Electroluminescent phosphors are known to possess the property that in the absence of some minimum voltage, at any specified frequency, no consistent and readily visible glow occurs. For values of voltage above this minimum a glow occurs which increases as an exponential function of applied voltage, and also as a function of frequency, there being, however, saturation points for both voltage and frequency, beyond which an increase in either frequency or voltage or both results in no increase in luminous output.

Accordingly, when adequate voltage is applied to a transmission line of the type above described a glow occurs between the conductors which extends along the length of the conductors for a distance determined by the amplitude of the input voltage, and by the attenuation law established for the particular pair of conductors. lIt follows that any given pair of conductors may be calibrated, and may operate as a voltage amplitude indicator.

Reference is here made to U.S. patent to E. L. Mager, No. 2,624,857, for further detailed information concerning iield sensitive luminous elements which are essentially electroluminescent condensers.

It has been indicated in my prior application, Serial No. 477,892, iiled December 27, 1954, how the phenomena of electroluminescence may be utilized to generate a visual display of the frequencies contained in a given frequency band. The amplitude of the signal at each frequency is indicated, however, in that application in terms of intensity of luminescence. The present application is a continuation-impart of my application,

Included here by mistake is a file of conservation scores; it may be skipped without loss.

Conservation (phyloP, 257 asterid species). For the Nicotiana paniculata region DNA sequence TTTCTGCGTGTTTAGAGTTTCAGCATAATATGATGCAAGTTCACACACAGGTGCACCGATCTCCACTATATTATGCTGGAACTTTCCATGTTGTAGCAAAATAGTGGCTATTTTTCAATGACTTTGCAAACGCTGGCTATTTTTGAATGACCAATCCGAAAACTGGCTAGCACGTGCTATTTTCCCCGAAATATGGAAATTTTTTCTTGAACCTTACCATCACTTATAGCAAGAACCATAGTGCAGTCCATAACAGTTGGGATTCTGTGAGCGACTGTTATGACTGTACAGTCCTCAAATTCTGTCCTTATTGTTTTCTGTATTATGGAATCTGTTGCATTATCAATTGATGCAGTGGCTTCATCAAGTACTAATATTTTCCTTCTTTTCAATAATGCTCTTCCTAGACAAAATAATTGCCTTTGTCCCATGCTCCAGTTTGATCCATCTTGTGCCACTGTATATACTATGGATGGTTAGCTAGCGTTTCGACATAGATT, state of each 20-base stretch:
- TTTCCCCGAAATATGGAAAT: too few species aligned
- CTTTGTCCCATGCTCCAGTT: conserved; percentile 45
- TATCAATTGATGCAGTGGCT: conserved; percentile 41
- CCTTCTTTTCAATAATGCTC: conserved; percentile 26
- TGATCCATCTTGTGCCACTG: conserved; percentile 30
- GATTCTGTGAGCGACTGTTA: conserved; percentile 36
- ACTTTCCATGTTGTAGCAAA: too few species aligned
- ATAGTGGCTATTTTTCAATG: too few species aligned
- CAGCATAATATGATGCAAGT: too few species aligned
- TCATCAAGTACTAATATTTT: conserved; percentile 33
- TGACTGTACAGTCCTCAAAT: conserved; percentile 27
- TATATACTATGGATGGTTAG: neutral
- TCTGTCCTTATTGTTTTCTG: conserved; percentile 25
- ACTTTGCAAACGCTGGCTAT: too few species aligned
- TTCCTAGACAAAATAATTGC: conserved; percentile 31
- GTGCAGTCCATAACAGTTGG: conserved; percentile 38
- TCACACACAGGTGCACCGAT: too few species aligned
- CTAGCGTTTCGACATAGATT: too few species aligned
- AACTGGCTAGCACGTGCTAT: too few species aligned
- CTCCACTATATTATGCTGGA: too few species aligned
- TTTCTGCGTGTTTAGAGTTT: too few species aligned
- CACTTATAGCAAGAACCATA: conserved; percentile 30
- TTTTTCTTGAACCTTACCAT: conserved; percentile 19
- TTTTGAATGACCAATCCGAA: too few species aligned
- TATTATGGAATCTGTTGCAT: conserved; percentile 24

riice Serial No. 477,892, filed December 27, 1954, and of my application, Serial No. 495,705, led March 21, 1955, now U.S. Patent No. 2,796,584 and is directed to the problem of improving the systems of those applications by providing a frequency spectrum display, in which the amplitude of a signal at each frequency is displayed in terms of the length of a luminous line.

It is accordingly a primary object of the present invention to provide a novel luminous display.

It is another object of the present invention to provide a novel frequency sensitive indicator of signal amplitude.

Still another object of the present invention resides in the provision of a spectrum analyzer, in which a plurality of voltage amplitude indicators is provided, each being in series with a piezo-electric crystal resonant to a selected frequency.